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The Tremendously Complicated Problems of Practical Eugenics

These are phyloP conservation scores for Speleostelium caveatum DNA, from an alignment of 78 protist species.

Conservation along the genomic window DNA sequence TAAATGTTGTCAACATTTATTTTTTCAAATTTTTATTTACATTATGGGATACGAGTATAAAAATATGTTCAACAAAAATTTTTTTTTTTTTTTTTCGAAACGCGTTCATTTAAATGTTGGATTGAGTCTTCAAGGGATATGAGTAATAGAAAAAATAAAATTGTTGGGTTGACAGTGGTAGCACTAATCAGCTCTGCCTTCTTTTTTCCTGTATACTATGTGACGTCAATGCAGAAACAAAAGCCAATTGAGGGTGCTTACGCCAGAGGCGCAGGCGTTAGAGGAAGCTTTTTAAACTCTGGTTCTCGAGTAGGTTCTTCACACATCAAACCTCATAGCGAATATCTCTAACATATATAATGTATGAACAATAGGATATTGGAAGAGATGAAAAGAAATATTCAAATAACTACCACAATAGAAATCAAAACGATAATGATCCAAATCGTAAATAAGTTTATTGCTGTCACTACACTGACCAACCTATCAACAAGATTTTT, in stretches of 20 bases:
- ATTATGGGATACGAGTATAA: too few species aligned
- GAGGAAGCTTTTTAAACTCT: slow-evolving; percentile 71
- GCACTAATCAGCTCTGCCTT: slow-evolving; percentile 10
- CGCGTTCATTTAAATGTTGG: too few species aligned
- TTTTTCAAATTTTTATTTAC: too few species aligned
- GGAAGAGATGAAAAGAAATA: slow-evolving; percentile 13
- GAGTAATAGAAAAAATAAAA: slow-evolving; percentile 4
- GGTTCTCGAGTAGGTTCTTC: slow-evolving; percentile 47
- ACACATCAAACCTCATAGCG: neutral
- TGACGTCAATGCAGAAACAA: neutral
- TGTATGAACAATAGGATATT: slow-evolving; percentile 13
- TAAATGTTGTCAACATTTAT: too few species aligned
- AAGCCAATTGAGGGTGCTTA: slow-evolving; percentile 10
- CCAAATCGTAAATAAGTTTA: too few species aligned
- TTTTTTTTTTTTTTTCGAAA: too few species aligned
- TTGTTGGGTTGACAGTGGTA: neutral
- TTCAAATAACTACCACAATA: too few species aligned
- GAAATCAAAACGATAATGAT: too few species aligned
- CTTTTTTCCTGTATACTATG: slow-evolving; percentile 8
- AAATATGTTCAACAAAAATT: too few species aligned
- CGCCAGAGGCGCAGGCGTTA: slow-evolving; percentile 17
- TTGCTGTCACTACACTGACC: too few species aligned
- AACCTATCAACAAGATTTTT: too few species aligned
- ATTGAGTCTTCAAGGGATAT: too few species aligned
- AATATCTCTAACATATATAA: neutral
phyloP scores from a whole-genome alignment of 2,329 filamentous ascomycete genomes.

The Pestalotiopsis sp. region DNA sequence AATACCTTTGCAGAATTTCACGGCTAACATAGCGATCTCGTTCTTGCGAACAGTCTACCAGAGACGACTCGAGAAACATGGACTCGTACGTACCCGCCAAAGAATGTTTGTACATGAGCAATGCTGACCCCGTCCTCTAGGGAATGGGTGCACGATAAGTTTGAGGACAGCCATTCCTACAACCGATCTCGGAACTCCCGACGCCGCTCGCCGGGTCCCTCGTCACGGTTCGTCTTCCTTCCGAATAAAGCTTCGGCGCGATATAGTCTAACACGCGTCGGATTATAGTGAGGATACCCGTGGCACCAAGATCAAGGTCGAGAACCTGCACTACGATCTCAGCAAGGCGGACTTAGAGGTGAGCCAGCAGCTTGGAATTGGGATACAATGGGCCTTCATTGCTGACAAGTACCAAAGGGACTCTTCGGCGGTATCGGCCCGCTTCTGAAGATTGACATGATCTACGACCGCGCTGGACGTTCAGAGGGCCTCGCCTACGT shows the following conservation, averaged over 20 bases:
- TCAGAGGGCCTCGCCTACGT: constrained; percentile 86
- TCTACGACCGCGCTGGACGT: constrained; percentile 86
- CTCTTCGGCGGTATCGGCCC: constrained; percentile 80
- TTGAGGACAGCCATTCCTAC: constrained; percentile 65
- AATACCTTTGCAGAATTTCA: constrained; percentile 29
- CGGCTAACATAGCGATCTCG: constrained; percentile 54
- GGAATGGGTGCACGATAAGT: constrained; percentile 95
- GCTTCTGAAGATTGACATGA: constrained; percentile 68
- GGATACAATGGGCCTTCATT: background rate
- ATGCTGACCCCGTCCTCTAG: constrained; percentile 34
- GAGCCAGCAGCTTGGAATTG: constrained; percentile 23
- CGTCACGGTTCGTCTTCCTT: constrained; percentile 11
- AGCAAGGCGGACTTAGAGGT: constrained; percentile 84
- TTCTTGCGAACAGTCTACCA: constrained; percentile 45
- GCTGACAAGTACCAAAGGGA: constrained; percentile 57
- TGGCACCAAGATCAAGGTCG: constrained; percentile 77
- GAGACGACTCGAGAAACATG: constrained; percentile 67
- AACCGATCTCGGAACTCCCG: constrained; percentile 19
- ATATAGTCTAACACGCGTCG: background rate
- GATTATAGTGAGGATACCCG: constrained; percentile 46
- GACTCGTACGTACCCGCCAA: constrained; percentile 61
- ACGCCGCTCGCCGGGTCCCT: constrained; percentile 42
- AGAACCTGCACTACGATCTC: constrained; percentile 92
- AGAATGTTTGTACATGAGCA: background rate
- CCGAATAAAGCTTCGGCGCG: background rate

By Prof. J. E. Wallace Wallin, Director Psycho-Educational Clinic of the St. Louis Schools, In an Address. EUGENIC or generative hygiene Is pre ventive Individual and race nyglene raised to the tenth power. No measures for in dividual or collective betterment aro more fun damental'than the hygiene of generation. To bo well born is the fundamental prerequisite of being well-bred. Generative hygiene con templates not only the regulation of tho function of mating, but also tho establishment of those conditions which will insure normal healthy generative processes In the father and mother. Society should prevent degenerate or antl eugenical matings. It is alleged that about 15 per cent of the present generation produces 50 per cent of the next generation, and that this producing minority represents the poorer, lower or eugenically inferior elements of the population. Without conceding that this esti mate ts strictly correct, it is within the bounds of truth' to say that all enlightened students of race betterment are agreed that palpable degenerates should not be permitted to marry. But we are not all agreed that the eugenically unfit can be diagnosed infallibly, or oven to a measurably satisfactory extent. So far as re lates to mental degenerates thero are now In general use two methods of study by which it is hoped to make eugenic diagnosis?first, the hereditary study of ancestral strains by the methods of heredity research; and secondly, the psychological observation or testing or study of the level of intelligence and of mental deviation. The only essential preliminary to making re liable hereditary, no less than medical or psychological, diagnosis is prolonged training 1 in the scientific methods of collecting, examin ing, analyzing aud interpreting facts. Many heredity charts are based on the sheerest guess work, ou data gathered by persons quite lack ing in scientific discrimination and quite un skilled in the art of hereditary, psychological, or medical diagnosis. It is one thing to send out field workers, usually teachers, nurses and social workers who are novices In the methodology of scientific research, to Interview parents, relatives, friends, enemies, clergymen, physicians and court officers with regard to the mental condition of the contemporary or an cestral relatives of the cases under investiga tion; and then on the basis of the field-workers' reports, have someone else who has probably never seen or examined a siugle relative, con struct awo-inspirlng heredity charts, with a multitude of squares and circles, definitely and most minutely labeled and evaluated. But It Is quite a different matter to assume that because certain symbols have been stamped on a piece of cloth, the correctness of the marking or the accuracy of the hearsay or snapshot estimations and diagnoses has thereby been conclusively established. Once the accuracy of the heredity diagnosis has been established, it is quite a different thing to as sume that the condition of feeblemindedness or Insanity found In a given rorebear Is the all sufficient or determining cause of'the feeble mindedness or insanity found 'In the "tainted" offspring. Unfortunately this assumption Is usually made by the average field-worker without further ado. The presence of feebleminded ness in the direct or indirect ancestral lines Is regarded as the sufficient explanation of the feeblemindedness found in the descendants. The fact is, there is frequently a plurality of causes responsible for any case of biologic variation, and no one but an experienced ex pert?and quite frequently not even the expert ?will be able to determine Indubitably which Is cause or which Is accidental antecedent or accompaniment. The apparent accuracy of many heredity charts Is wholly deceptive and misleading. In my own clinic I am constantly confronted with such cases as this?a feeble minded child with diphtheria or typhoid at, say, three, and with a grandfather or uncle or cousin who was alleged to be "feebleminded," "queer" or "peculiar." What Is the prime cause here? How should such a case be charted? As In herited, or acquired feeblemindedness? There is no unequivocal reply. Let us disabuse ourselves of the smug belief that heredity diagnoses are so easy that they can be made by any one, or that we have located the causative agent when we have put a certain square or circle upon a chart. There are hundreds of thousands of mentally abnor mal individuals in whom the causes lie con cealed in deepest obscurity. As a matter of fact, there Is no psychlo measuring rod In existence by which we can automatically or mechanically identify accu rately high grade mental degenerates or de fectives, by which we can unerringly dis tinguish between*high grade feebleminded and ?eckward cases, and by which we can de termine whether the abnormality in high grade defectives Is or Is not anti-eugenic in character. But it is precisely the eugenlcally unfit persons who grade nearest the standard of mental normality whom it Is most necessary to identify, because these Individuals are the most numerous, they are the moBt prolific breeders and constitute the gravest social and moral offenders. It is quite easy to identify the lowest grades of defectives by existing methods, but they are usually sterile and hence Bet no eugenic problem. Not only so; It 1b quite probable that many normal persons are carriers of trans missible degenerate strains, but there is at present no infallible method, whether psycho logical, hereditary, or medical, by which these individuals can be identified. Therefore, while we all believe In the domi nant force of heredity and in the teachings of negative eugenics so far as concerns the pre vention of palpably degenerate matings, the ordinary field worker and the ordinary mental tester are frequently utterly unable reliably to differentiate between the eugenlcally fit and unfit. Nor do I know that there is any experi mental or scientific warrant for the dictum that "weakness should marry strength." In the first place, I do not know that there Ij any authority who can make out an Infallible chart of the eugenlcallv weak or the eugenlcaily strong traits which exist In the parties of a given marriage union, whether normal or high grade defective. In the second place, 1 know of no one who can guarantee that when weak ness marries strength the progeny will all be normal or that the weak traits will not eventually crop out as recesBlves in later generations. The cautions which I have sounded against ?llpshod hereditary and psychological diagnoses may be reinforced by reference to a recent clinic case: A young man of Russian-German descent, twenty-one years one inontn old at the time of the examination In January, 1914, the fourth of six children, born In Pennsylvania, removed to Germany at the age of six, remained there eleven years, returning to America four years ago. The history of the case Indicates that he was born on time, but the birth conditions were difficult; that animation had to be established by slapping; that the mother was very nervous; that the child was very puny for some time after birth; that he was bottle-fed; that he was unable for some time to assimilate va rious artificial foods, but finally began to grow rapidly on condensed milk. At four he had whooping-cough, and hurt his head severely by running against a hinge on a door, which rendered hlrn unoonsclous for a while, but he apparently recovered. At five he fell into a limekiln, but only his hands were elightly burned before he was rescued. Some what later, after his removal to Germany, his caretaker reported that he had had a strange spell?crying out In his Bleep, kicking, and jumping out of bed In a frenzy of excitement, although apparently unconscious throughout the entire performance. Spells of crying and kicking, without any attempt to wander about in the room, recurred several times during the following two weeks. As a child and a youth he was more or less queer; he never took any Interest in games or sports, and never had any Intimate boyhood friendships. He had a continuous record of outbursts, beating and slapping his sisters, en gaging in fights and brawls with comrades and teachers, of lying and stealing, and of bragging and boasting. His relations with his mother were almost always strained. His school history is one record of incompatibility and maladjustment. While staying at home he was constantly clashing with his mother. She punished him severely (he was "beaten until black and blue"), taunted him for his failures, nagged at him and forced him to apply himself to intellectual pursuits. He was so nervous and irritable that he could not endure his sister's piano practice, and accordingly started to demolish the In strument with a hammer. He would waylay the postman to see if any school circulars were sent to his parents. He ran away, and when Ihe police were notified he tried to kill himself by hanging by a cord attached to a gas fixture. He was sent to an asylum for tne insane, where he remained for six weeks, and where he was examined by three physicians, who pronounced him "not demented," but deficient and in need of protective oversight, and who counselled him to control his temper. In 1910 ho returned with his parents to America. His first exploit here was to run away from n boarding house in which he had been placed under kindly supervision. For some timo he led the life of a vagabond, sleep ing In parks and out-houses, and getting his food no one knew where. He broke Into a house In New Jersey and was sent to Jail. On his re lease ho joined "robber bands." He was ftnally taken In hand by the Salvation Arniy, In New York City, and was sent to a half-brother, a landscape architect, in Minneapolis, who found a place for him as a clerk; but one day he struck his brother's wife because she would not let him wear her husband's new coat. He was thereupon placed in a private boarding house, but soon enlisted In the navy. At the Norfolk Training School ho got along fairly well until he began to Bteal?"but not," as he affirmed, "before tho others stolo from me." Here he was court-martialed several times for insubordination. On the battleship Min nesota he alleges that he was constantly teased and bullied by tho sailors. On ship he was in disgrace most of the time. Ills entire Income disappeared in fines. He talked freely of his "scrapes" to the social worker, of sailors clubbing officers, of his getting possession of money from drunken sailors, of hlB attempt to desert with another man at Vera Cruz. Finally he knockod a lad down because, as he says, "he stole from me." was court-martialed and dis honorably discharged in July, 1913?after about two and a half years of service. The boys on the battleship took up a collection and sent him to his parents. Ills record Blnce his return home has been one of Insolence, disobedience, defiance, unem ployment and loafing. He belongs to that large army of borderland cases who are not quite feebleminded nor yet palpably Insane, but which make up the group of "unstables" who occupy the twilight aone between the distinctly amented on the one band, and the mentally disordered on the other hand?a group of moral and mental inferiors, sometimes manifesting traits of high grade moral Imbecility and some times presenting the aspects of constitutional inferiority, or psychopathic constitution, or mnsked or psychic epilepsy. These twilight states between sanity and insanity and between Bubnormalltv (I. e., feeblemindedness) and normality cannot bo diagnosticated by mere schemes of intelligence tests. Incidentally it may be said that these types of abnormal individuals should be diagnosed much earlier in their careers than Is usually done. They should be picked out in the ele \ nientary and secondary schools, and be sub jected to appropriate educational and physical treatment. In the second place, In the boy eugenically unfit? Certainly he ought not to marry as long as he remains Industrially Incompetent, as long as his prospective of life is distorted, and as long as ho manifests pronounced emotional instability and violent outbursts of temper. But is he unfit for eugenic procreation? We are in no position to dogmatize about this. The ancestral history is largely negative in respect to neuropathic taint. One paternal aunt died of tuberculosis, two paternal uncles died of heart disease, and one maternal brother tiled Insane. The latter Is said to have been perfectly normal until he received r severe blow on the head from a falling saddle. After recovery a second violent attack occurred during his honeymoon voyage across the ocean, and was said to have been brought on by sea sickness. Shall we say that the taint of in sanity was inherent, and that the accident merely removed the barriers? Or shall we say that the disease was of accidental origin? There is no conclusive evidence for either view. Coming to the boy's Immediate family, w? find that the oldest child, a sister, was pre maturely born dead. The mother attributes the fatal prematurity to a severe fright caused by a fire which broke out in the room she was occupying. The second child died at the age of one from sunstroke. Her head was left ex posed to a hot sun by a careless attendant. The other children are apparently normal, ex cept a sister attending a boarding school, who Is said to be capricious, high tempered. In discreet, and a flirt. She likes the sensational, and has kleptomaniac tendencies. The father is a well-educated, cultured gentleman who has held responsible govern ment and ecclesiastical positions here and abroad, while the mother also possesses a good education, having at one time taught In a high school. However, she is said to be very high spirited, and Is subject to occasional violent outbursts of temper which often culminate In a fainting Bpell with loss of consciousness and stiffening of limbs instead of convulsive movements. The husband reports that her hysterical manifestions date back at least to the time of their marriage. On her way to America before marriage aha was In a shipwreck. From this experience she suffered a severe nervous shock. Shall -we say that the abnormal manifestations of the mother are hereditary, or that they are due to the severe nervous shocks caused by fright experienced in a shipwreck and in a flre7 An unequivocal answer is scarcely possible. Shall we say that the abnormalities of the son are due to a neuropathic taint transmitted by the mother, or that It is duo to difficult birth, to the head blow received at the age of five, to the punishment he.received from his mother, and to the influence of her abnormal behavior, or to a combination of environmental and hereditary factors? Is it not clear that when the factors are so complicated as in this case?and this ease Is typical of thousands of others?we are not Eolving the problem by stamping an heredity symbol on a chart, and assuming the correct ness of the symbol. Who Is ready to affirm that this boy, provided he could be trained to live a normal life and to marry a normal girl, would bo unfitted for eugenic procreation? Who is able to demonstrate that he would or would not be so fitted? The fact is, eugenic diagnosis is not far enough advanced to permit of unequivocal answers in thousands of cases difficult to diagnose. While it is important, therefore, that we recognize ihe difficulties involved In the correct diagnosis of anti-eugenic stocks, it must not be forgotten that the most Important factor in eugenical hygiene is the prevention of the propagation of inherently, that is hereditarily, weakened, defective and degenerate strains. Cut Along This Line, Then Fold Ivlusic for Your Piano Rest s J1 I J J1 ? ^ ight a - long, For Ira so much in rres from no, When I ask her to love gets so strong that my hear - ing gets weak, m in -wrong I don't know crest love That I can't tell her dear words a wed And J near - ly go out of mi Refrain Just say those words o - ver to your own true lov - er, Toot express And that's how it soundswhen I hear Su-sie Copyright, 1916, by the Star Company. 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